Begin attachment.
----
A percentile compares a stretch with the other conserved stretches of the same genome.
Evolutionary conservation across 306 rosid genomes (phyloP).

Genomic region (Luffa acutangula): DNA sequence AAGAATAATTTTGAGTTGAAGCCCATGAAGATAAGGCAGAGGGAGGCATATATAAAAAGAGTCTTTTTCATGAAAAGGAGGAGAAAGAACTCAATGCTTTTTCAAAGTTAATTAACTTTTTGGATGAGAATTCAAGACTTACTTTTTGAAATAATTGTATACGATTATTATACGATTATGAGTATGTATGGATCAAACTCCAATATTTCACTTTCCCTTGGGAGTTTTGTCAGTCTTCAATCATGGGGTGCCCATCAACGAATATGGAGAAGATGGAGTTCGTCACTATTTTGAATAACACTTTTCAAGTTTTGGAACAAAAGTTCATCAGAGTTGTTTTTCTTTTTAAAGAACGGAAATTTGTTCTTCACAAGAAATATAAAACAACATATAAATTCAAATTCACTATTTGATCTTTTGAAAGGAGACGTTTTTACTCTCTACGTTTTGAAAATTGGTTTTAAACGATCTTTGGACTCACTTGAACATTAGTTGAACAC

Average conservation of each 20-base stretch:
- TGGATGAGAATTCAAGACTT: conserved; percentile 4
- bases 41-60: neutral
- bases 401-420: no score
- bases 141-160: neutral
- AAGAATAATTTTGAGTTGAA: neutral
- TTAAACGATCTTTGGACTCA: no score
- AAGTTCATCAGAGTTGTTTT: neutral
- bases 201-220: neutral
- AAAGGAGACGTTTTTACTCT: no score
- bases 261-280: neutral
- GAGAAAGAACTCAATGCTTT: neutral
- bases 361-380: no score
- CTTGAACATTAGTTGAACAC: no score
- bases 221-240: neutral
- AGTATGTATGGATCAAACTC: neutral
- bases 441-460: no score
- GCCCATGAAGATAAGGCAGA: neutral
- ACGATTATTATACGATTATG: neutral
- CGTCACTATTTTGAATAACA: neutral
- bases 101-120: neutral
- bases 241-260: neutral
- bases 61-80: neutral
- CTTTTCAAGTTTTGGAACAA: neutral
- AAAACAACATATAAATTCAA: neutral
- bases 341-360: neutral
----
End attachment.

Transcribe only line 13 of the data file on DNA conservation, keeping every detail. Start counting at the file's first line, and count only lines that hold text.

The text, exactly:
- AAAGGAGACGTTTTTACTCT: no score